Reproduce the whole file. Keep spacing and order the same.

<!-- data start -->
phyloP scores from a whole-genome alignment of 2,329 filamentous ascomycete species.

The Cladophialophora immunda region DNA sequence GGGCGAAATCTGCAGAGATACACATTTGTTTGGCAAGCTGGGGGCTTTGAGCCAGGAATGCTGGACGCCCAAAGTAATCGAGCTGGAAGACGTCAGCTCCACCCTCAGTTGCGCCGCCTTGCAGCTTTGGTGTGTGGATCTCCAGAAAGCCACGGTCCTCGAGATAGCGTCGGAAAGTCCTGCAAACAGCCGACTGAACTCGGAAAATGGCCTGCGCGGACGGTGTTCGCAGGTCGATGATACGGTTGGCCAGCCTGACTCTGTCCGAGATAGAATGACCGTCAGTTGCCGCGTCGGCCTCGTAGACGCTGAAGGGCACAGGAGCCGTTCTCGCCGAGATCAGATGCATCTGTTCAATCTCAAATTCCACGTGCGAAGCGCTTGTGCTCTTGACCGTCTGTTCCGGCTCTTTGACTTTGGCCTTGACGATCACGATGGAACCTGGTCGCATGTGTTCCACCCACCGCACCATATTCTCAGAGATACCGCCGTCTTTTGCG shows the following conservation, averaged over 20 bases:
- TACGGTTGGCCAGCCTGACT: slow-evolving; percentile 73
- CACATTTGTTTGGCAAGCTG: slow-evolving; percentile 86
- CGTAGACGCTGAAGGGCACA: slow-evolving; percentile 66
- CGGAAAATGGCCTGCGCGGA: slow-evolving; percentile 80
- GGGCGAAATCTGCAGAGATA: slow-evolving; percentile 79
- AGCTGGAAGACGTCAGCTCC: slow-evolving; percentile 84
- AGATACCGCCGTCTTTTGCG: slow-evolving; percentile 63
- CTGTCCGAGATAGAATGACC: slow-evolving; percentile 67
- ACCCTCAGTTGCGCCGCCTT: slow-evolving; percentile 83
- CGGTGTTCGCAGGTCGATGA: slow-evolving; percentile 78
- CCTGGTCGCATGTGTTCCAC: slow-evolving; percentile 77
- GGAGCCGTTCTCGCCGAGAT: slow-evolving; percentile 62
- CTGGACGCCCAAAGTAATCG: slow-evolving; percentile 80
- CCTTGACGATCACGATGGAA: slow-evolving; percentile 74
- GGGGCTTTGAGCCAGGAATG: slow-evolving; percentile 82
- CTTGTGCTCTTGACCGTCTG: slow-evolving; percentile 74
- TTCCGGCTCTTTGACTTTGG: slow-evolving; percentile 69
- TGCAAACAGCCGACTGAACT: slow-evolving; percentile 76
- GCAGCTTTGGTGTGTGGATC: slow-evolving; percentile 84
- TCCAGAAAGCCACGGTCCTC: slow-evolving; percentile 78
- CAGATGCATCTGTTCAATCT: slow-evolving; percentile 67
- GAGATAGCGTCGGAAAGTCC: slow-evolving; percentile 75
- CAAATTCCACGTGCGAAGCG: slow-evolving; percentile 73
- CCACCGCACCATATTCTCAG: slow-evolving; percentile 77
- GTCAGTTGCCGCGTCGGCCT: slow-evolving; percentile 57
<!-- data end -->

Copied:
phyloP scores from a whole-genome alignment of 2,329 filamentous ascomycete species.

The Cladophialophora immunda region DNA sequence GGGCGAAATCTGCAGAGATACACATTTGTTTGGCAAGCTGGGGGCTTTGAGCCAGGAATGCTGGACGCCCAAAGTAATCGAGCTGGAAGACGTCAGCTCCACCCTCAGTTGCGCCGCCTTGCAGCTTTGGTGTGTGGATCTCCAGAAAGCCACGGTCCTCGAGATAGCGTCGGAAAGTCCTGCAAACAGCCGACTGAACTCGGAAAATGGCCTGCGCGGACGGTGTTCGCAGGTCGATGATACGGTTGGCCAGCCTGACTCTGTCCGAGATAGAATGACCGTCAGTTGCCGCGTCGGCCTCGTAGACGCTGAAGGGCACAGGAGCCGTTCTCGCCGAGATCAGATGCATCTGTTCAATCTCAAATTCCACGTGCGAAGCGCTTGTGCTCTTGACCGTCTGTTCCGGCTCTTTGACTTTGGCCTTGACGATCACGATGGAACCTGGTCGCATGTGTTCCACCCACCGCACCATATTCTCAGAGATACCGCCGTCTTTTGCG shows the following conservation, averaged over 20 bases:
- TACGGTTGGCCAGCCTGACT: slow-evolving; percentile 73
- CACATTTGTTTGGCAAGCTG: slow-evolving; percentile 86
- CGTAGACGCTGAAGGGCACA: slow-evolving; percentile 66
- CGGAAAATGGCCTGCGCGGA: slow-evolving; percentile 80
- GGGCGAAATCTGCAGAGATA: slow-evolving; percentile 79
- AGCTGGAAGACGTCAGCTCC: slow-evolving; percentile 84
- AGATACCGCCGTCTTTTGCG: slow-evolving; percentile 63
- CTGTCCGAGATAGAATGACC: slow-evolving; percentile 67
- ACCCTCAGTTGCGCCGCCTT: slow-evolving; percentile 83
- CGGTGTTCGCAGGTCGATGA: slow-evolving; percentile 78
- CCTGGTCGCATGTGTTCCAC: slow-evolving; percentile 77
- GGAGCCGTTCTCGCCGAGAT: slow-evolving; percentile 62
- CTGGACGCCCAAAGTAATCG: slow-evolving; percentile 80
- CCTTGACGATCACGATGGAA: slow-evolving; percentile 74
- GGGGCTTTGAGCCAGGAATG: slow-evolving; percentile 82
- CTTGTGCTCTTGACCGTCTG: slow-evolving; percentile 74
- TTCCGGCTCTTTGACTTTGG: slow-evolving; percentile 69
- TGCAAACAGCCGACTGAACT: slow-evolving; percentile 76
- GCAGCTTTGGTGTGTGGATC: slow-evolving; percentile 84
- TCCAGAAAGCCACGGTCCTC: slow-evolving; percentile 78
- CAGATGCATCTGTTCAATCT: slow-evolving; percentile 67
- GAGATAGCGTCGGAAAGTCC: slow-evolving; percentile 75
- CAAATTCCACGTGCGAAGCG: slow-evolving; percentile 73
- CCACCGCACCATATTCTCAG: slow-evolving; percentile 77
- GTCAGTTGCCGCGTCGGCCT: slow-evolving; percentile 57